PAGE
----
Nicolas Martin has a sharp piece on the American Iatrogenic Association's site questioning the recent enthusiasm for buprenorphine, a narcotic painkiller, as a "treatment" for heroin addiction. He quotes an August 11 New York Times story extolling buprenorphine's advantages over methadone:
For many addicts, though not all, buprenorphine does what methadone does, blocking the addict's craving for a high, but experts and addicts say it has several advantages over the older drug, and the most important may be that a patient can get a supply, not merely a dose, with a visit to a doctor and pharmacy.
Like methadone, buprenorphine (pronounced byoo-pre-NOR-feen) is addictive, but the risk of overdose is much lower. Unlike methadone, buprenorphine will not give an addict more than a mild high no matter how large the dose, and it cannot be combined with opiates or other narcotics to get higher still. Users suffer fewer unpleasant side effects, and milder withdrawal symptoms when they stop taking it.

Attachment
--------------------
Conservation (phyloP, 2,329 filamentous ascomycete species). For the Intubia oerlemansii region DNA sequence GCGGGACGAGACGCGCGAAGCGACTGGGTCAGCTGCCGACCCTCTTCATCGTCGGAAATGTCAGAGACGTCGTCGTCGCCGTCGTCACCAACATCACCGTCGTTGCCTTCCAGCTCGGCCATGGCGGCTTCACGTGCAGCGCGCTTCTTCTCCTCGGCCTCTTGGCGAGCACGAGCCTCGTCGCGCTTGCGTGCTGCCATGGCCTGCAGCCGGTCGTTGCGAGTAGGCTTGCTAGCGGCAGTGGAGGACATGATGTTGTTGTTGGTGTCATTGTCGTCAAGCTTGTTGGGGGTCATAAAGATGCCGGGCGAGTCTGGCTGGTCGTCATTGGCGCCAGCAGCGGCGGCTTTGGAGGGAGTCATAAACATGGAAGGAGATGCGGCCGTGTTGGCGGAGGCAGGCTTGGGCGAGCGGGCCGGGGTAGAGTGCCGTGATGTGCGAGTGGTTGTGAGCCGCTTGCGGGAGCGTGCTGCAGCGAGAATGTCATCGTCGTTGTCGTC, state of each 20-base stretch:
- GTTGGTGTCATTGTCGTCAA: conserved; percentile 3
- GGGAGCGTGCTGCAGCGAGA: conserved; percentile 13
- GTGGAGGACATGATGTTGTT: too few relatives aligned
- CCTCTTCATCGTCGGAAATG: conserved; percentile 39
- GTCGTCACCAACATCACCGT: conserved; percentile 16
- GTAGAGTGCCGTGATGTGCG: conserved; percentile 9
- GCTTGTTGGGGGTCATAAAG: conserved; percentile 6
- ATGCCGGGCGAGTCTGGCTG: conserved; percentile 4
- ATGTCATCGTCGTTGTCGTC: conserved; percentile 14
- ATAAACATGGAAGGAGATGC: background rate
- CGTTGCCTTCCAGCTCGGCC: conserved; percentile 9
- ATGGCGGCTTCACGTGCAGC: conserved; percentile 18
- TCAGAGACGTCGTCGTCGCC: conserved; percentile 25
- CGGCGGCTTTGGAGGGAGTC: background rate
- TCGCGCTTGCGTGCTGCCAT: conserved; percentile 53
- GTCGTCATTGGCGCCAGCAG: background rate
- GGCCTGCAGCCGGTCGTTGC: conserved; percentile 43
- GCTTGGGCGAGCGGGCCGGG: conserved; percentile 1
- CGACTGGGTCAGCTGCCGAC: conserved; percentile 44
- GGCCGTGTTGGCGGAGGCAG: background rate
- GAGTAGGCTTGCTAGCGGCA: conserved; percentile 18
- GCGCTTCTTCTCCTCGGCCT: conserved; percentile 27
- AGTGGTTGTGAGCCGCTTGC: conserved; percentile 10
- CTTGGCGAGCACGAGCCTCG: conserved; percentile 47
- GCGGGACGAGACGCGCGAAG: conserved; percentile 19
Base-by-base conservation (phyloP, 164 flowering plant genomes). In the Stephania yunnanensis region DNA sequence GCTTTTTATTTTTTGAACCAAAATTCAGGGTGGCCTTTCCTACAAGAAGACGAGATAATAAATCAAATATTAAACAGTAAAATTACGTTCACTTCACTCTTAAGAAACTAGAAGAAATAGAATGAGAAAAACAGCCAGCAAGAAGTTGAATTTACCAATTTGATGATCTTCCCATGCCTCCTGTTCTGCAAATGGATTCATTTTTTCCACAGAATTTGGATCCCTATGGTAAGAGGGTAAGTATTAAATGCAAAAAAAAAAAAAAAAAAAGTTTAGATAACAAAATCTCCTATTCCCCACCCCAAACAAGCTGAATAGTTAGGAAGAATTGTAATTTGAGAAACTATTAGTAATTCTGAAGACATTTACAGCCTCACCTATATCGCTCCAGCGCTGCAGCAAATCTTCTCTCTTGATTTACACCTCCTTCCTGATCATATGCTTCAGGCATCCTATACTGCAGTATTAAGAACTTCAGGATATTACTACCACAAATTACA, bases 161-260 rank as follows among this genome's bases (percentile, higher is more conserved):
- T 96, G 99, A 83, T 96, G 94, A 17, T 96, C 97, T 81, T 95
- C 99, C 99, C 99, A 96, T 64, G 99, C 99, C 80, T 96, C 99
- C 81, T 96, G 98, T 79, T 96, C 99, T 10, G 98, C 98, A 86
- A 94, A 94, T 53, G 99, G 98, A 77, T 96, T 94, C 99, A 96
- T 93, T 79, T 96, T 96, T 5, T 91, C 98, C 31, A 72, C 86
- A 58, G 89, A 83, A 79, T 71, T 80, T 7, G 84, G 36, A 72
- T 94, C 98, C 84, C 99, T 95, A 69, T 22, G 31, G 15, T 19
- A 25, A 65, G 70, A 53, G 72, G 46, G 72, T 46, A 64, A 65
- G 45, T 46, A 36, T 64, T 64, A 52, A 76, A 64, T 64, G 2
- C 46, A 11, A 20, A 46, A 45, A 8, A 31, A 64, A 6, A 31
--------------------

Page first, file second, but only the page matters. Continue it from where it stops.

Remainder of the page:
Notice how medically prescribed substitutes for heroin must be described as "blocking the addict's craving for the high," as opposed to offering a cheaper, safer way to get high. Martin, who notes that heroin was once marketed as a cure for morphine addiction, isn't buying it.
The Times reports that "the relative ease with which a supply of buprenorphine can be obtained is a radical departure from the use of methadone, which is tightly controlled by federal law and can be given only one daily dose at a time, in licensed clinics where space is limited." Martin adds: "This situation will last just as long as it takes for experts to discover, to their amazement, that 'addicts' like this new drug because it makes them high!" He cites a December 1 article from an Australian paper decrying diversion of buprenorphine to the black market.